Continuing to grow and nurture a thriving technology industry in Arizona is fundamental to the state’s economic recovery. That is why, as the one of the largest technology-driven trade associations in the country, the Arizona Technology Council is deeply concerned about legislation in the U.S. Senate that could stifle innovation, limit employment opportunities and threaten Arizona’s thriving technology sector, as well as the state’s economy.
Nearly all Democrats in the Senate—with the exception of Senators Kyrsten Sinema and Mark Kelly—have signed onto the Protecting the Right to Organize (PRO) Act. This bill contains a number of provisions that would undermine local businesses and threaten economic development efforts statewide. Supporters are trying to misrepresent the PRO Act as a way of protecting the rights of workers to unionize, but in reality, it compromises their rights while erecting new barriers that make it harder for Arizona businesses to grow.
When it comes to the rights of employees, the PRO Act disregards the basic right to privacy. This bill, which would give union organizers access to personal information such as home addresses and phone numbers, would potentially expose workers and their families to being possible targets for union agitation.
The PRO Act would further step on the rights of employees and employers by giving more power to the U.S. government to set binding arbitration terms for both parties. Essentially, if negotiations extend past four months, a government arbitrator could step in to determine and enforce the terms of a contract without having even a basic understanding of the business or allowing workers to vote on contract terms. The only ones who benefit from this arrangement are unions looking to increase their membership numbers.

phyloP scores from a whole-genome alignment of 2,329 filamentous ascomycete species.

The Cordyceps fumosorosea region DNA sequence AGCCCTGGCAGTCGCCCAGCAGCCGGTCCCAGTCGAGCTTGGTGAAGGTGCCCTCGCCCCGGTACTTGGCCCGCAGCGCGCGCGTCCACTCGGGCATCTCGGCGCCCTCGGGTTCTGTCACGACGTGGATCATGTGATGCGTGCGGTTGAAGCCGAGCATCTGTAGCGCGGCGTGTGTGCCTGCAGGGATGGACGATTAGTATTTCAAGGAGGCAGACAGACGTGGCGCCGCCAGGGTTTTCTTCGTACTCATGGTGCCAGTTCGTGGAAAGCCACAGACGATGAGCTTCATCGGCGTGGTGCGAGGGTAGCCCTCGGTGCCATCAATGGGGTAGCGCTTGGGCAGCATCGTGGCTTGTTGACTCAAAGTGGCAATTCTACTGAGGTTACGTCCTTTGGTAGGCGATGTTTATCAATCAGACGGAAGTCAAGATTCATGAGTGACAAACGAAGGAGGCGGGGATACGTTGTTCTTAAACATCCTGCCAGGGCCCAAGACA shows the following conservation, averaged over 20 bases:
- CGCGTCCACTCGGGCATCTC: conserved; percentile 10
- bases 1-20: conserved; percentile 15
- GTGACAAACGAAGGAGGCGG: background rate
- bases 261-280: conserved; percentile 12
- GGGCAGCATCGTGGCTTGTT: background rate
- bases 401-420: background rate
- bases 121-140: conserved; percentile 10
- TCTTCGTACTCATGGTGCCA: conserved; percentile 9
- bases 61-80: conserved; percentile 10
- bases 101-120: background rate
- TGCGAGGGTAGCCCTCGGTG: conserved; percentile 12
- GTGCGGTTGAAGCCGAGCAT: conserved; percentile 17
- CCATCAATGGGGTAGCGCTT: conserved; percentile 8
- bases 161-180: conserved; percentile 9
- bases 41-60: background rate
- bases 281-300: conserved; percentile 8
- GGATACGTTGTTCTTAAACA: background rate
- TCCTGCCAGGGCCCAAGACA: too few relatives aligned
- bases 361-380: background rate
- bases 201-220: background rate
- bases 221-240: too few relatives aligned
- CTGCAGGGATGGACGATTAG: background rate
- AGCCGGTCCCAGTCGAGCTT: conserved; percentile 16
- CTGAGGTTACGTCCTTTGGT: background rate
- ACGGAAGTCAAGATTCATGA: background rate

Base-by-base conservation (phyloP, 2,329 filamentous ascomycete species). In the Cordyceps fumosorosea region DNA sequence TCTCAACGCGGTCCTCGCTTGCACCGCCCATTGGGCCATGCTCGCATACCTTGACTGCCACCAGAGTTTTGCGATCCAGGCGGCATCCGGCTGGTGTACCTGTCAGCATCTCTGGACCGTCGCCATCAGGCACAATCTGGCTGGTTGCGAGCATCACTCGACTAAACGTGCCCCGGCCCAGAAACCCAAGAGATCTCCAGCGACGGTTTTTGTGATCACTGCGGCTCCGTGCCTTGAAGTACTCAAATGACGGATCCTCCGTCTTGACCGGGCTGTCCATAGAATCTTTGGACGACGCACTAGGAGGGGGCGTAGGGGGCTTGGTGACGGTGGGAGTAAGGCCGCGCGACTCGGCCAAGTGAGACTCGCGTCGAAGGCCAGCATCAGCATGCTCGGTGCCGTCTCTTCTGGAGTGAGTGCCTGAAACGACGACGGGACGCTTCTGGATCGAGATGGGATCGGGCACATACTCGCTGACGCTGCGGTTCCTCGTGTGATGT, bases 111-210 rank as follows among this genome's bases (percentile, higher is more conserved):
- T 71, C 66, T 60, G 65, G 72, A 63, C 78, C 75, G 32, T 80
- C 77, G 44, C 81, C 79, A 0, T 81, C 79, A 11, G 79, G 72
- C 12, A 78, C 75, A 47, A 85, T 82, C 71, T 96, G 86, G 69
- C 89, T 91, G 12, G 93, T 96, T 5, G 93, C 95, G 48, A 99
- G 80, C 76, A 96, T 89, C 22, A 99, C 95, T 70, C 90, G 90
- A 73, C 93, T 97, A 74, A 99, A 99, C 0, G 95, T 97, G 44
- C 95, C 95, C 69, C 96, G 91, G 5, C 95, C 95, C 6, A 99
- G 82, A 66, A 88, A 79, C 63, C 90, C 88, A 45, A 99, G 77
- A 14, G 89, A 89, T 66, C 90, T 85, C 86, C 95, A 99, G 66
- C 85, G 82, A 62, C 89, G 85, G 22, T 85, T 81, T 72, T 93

This bill would also limit growth in the technology industry by taking aim at independent contractors and gig economy workers. It would, among other things, make it significantly harder to qualify as an independent contractor, meaning many Arizonans who have turned to independent, flexible work would lose that status as well as the flexibility they have come to enjoy.
Technology companies throughout the state and across the country rely on their relationships with independent contractors and freelance workers to deliver their products and services to consumers. And, thousands of Arizonans have come to rely on the additional income that working for these companies has provided, especially throughout the pandemic. Policymakers should be looking for ways to increase these employment opportunities, not limiting them as the PRO Act would do.
This bill is not in the best interest of Arizona workers, technology businesses or the economy. Sinema and Kelly should oppose the PRO Act and position Arizona’s technology industry for growth to power innovation, job creation and economic investment.
Steven G. Zylstra is the President and CEO of Arizona Technology Council.
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